|a view into our woodland garden taken fall|
This year we are celebrating fall in our garden by tackling some major landscaping projects. The cooler temperatures certainly make the strenuous labor more tolerable.
This summer we expanded our front stoop and added a retaining wall to break up the slope in the front of the house. I always felt that the front entry was not very welcoming and over the years the shrubbery (which always needed pruning, a chore I hate doing) enclosed the area and the crape myrtle became too large for the space. This front bed is a good example of bad builder landscaping...sterile and always in need of maintenance.
Here is the entry before:
And here is the entry after.
I am really pleased with how it turned out and we use our front door so much more now! I am excited to decorate this area for the holiday seasons but for the remaining summer season I added a bench and pots.
One of the most important lessons I learned when I became a Master Gardener was that fall is the best time to plant. The soil is nice and warm and the cooler temperatures and increased rainfall allow perennials to establish themselves before they retire for the winter. I held off landscaping the beds that shape this area so that we wouldn't have to continually water the new plants. Little did I know that we would have rain all summer long!
As you can see there is a significant slope on the left side broken by the new retaining wall. I want to use mostly native plants but these beds get full afternoon sun so I am finding it somewhat challenging to come up with some evergreens and structural natives that will provide winter interest. I would be very interesting in suggestions. The remaining shrubbery in the photo will all be coming out so I have a blank canvas from which to work.
Once we decide on the landscape plan it will be time to shop for plants. This upcoming Friday and Saturday is the Hall County Master Gardener Fall Garden Expo. Vendors from all over the Southeast come to sell their plants and garden art. It is a one stop shopping extravaganza. Our event includes door prizes and informational seminars where experts share their gardening knowledge. If you are in the area please come out and see us!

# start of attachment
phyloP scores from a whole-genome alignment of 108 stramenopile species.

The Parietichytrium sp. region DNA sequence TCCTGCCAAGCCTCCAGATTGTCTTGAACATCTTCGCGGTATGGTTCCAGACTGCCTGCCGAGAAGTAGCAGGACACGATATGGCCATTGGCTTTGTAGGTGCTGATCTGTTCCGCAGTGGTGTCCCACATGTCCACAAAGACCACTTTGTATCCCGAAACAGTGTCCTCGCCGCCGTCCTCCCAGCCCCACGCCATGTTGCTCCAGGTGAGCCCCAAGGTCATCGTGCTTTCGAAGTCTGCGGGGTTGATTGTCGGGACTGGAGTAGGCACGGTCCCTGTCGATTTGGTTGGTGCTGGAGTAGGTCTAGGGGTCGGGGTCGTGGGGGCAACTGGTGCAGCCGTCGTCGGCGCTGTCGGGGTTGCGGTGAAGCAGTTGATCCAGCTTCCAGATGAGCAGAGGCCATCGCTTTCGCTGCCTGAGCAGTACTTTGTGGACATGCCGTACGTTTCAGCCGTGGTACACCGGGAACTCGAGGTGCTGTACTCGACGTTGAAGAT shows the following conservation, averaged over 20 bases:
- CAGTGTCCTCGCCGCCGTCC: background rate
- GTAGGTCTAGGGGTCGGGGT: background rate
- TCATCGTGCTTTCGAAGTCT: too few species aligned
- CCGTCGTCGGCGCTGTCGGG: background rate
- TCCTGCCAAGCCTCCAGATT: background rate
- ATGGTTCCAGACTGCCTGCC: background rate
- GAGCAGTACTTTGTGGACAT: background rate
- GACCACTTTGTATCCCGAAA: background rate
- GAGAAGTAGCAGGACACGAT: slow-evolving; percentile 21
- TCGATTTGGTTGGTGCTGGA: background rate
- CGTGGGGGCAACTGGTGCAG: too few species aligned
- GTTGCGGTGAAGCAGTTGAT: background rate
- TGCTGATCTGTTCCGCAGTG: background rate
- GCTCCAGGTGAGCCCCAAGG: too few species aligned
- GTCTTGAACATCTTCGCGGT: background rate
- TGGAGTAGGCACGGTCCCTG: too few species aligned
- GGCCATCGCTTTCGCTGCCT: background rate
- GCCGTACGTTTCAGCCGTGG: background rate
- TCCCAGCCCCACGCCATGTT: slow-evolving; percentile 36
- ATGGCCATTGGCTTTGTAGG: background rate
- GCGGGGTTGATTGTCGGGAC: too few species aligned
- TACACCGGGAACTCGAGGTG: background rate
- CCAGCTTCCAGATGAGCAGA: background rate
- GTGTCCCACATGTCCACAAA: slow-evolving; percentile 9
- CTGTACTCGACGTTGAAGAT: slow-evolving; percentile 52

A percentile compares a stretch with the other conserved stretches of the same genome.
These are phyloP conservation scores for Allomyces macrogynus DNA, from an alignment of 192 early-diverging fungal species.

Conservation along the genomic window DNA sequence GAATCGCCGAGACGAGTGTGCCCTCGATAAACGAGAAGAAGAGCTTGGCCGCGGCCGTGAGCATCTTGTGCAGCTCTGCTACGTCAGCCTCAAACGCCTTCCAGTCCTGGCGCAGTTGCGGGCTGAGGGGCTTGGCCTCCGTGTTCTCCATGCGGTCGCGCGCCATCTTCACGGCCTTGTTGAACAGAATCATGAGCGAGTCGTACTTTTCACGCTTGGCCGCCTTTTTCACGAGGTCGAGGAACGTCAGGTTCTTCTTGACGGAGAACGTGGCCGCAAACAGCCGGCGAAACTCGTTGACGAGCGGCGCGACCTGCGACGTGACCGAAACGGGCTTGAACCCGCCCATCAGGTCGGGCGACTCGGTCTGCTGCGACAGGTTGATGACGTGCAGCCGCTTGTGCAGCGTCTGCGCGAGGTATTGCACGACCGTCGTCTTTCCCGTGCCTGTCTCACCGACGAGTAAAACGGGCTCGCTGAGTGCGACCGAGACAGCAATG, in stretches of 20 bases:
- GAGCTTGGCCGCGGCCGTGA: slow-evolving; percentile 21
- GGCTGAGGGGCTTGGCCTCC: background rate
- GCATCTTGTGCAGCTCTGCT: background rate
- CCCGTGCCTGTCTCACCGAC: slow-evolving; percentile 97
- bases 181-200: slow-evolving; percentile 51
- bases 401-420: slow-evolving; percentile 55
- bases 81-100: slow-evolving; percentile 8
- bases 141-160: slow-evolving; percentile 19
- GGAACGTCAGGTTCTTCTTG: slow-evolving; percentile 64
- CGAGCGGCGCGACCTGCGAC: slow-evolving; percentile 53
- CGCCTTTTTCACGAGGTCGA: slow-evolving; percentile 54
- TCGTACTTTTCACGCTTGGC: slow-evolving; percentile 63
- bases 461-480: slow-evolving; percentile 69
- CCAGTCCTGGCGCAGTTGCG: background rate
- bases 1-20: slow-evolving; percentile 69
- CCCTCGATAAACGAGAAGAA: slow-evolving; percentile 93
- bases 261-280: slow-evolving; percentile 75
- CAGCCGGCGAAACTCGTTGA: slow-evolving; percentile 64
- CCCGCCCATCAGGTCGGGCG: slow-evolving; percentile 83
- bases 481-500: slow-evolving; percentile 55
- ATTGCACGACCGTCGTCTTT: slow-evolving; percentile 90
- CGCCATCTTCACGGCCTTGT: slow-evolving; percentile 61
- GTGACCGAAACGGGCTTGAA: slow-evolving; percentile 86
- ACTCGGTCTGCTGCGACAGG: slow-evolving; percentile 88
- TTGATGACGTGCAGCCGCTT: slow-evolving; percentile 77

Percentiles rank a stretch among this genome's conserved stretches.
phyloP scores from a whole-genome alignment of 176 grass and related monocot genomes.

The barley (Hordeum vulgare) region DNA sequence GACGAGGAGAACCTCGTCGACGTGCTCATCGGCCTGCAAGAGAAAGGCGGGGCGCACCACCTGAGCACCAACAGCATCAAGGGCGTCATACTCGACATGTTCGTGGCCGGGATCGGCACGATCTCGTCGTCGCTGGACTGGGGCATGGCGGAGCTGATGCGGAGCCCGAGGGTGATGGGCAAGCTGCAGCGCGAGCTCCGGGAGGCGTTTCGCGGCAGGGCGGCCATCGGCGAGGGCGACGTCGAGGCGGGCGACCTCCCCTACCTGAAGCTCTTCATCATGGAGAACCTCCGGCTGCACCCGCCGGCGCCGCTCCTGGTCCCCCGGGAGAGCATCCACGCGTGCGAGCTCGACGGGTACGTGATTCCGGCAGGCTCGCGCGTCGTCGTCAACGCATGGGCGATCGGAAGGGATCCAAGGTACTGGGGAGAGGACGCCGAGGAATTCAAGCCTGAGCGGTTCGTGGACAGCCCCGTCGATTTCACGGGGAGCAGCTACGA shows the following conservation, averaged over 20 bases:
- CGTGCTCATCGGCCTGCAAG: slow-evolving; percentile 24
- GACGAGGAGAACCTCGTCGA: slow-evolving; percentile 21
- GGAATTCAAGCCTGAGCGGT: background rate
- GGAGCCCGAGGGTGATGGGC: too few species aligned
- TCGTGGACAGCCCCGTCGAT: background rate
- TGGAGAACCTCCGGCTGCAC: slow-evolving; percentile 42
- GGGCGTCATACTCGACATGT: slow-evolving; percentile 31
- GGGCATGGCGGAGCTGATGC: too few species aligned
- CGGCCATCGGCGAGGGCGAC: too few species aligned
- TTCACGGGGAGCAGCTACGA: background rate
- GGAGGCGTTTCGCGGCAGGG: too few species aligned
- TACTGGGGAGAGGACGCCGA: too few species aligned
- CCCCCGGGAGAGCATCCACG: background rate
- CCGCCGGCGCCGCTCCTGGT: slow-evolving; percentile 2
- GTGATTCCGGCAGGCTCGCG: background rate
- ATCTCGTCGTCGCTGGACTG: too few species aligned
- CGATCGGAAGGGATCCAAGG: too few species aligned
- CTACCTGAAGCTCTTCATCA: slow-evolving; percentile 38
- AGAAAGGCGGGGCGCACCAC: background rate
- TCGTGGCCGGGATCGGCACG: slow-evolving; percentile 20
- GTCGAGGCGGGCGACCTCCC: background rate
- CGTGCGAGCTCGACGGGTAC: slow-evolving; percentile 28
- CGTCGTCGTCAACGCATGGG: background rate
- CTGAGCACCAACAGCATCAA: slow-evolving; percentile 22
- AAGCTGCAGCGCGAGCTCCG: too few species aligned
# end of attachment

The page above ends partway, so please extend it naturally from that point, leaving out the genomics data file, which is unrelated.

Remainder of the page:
Since Fall is my favorite time of year to plant it goes to reason that it is the best time to attend plant sales. Another local plant sale I am attending is the Bluestems and Bluejeans Native Plant Sale at the State Botanical Gardens of Georgia. (Note: Two other fabulous Fall events to add to the calendar for next year are: the Georgia Native Plant Society fall plant sale and the Yellow Daisy Festival at Stone Mountain Park.)
(Click on the links to get event details)
I will definitely be celebrating when this bed gets planted.
This hill garden is on the lower side of the retaining wall. We began planting it last fall and early this spring. All the plants we chose are here to serve pollinators. Most of them are native with the exception of a few. This fall we will continue to incorporate wildlife friendly plants. Our future plans include adding steps from the path that runs in front of the retaining wall down to the path on the left side of the bed which leads to the back woodland garden.
(fall blooming plants include goldenrod, ironweed, joe pye weed, purple coneflowers, beebalm, Georgia asters)
Another Fall project is installing a dry creek bed in this area of our side garden. When we get heavy rains, as we did this summer, there is a lot of water flow and wash out here.
After all this work I am sure we will welcome the winter to relax and recuperate and look forward to spring to enjoy the fruits of our labor.
I am joining Seasonal Celebrations at Gardens Eye View. There is still time to join in. A summary of all the posts will be available on the Equinox (September 22nd).